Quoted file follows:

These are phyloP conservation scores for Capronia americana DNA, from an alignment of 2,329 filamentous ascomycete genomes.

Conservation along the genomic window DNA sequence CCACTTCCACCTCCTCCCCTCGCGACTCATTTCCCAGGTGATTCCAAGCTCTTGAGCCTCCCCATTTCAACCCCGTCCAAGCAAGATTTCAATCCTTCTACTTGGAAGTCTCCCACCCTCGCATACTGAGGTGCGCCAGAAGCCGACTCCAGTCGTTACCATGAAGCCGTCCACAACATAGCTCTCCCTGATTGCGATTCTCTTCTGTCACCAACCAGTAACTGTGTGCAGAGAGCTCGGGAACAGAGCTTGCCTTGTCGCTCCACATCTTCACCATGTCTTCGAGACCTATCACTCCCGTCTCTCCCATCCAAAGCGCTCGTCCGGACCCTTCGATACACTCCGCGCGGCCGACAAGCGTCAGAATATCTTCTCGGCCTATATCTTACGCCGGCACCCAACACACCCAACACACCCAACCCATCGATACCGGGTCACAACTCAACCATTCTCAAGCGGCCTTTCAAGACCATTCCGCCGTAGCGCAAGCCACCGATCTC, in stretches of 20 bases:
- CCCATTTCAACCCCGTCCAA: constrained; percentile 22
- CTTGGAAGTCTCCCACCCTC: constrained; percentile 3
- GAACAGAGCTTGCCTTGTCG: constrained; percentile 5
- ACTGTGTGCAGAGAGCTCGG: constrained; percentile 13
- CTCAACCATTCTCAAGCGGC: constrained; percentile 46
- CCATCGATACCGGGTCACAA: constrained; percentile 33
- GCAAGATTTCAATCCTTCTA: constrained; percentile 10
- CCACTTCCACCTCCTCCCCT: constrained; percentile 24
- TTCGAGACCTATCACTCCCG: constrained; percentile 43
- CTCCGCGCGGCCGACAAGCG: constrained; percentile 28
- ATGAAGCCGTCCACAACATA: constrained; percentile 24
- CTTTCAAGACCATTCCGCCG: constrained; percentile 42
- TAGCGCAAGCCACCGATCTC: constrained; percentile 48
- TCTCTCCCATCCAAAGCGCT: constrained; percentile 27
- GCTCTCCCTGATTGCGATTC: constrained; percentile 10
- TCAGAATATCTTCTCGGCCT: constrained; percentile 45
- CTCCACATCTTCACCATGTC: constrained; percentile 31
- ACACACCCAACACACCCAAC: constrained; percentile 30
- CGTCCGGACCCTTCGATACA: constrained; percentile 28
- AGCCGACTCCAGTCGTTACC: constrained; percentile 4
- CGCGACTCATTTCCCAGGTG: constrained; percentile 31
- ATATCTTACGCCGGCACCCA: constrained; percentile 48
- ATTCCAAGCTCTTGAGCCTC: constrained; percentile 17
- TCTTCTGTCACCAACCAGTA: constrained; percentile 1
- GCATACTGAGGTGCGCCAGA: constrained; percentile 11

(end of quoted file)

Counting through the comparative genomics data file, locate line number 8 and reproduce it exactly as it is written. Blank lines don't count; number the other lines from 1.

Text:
- CCATCGATACCGGGTCACAA: constrained; percentile 33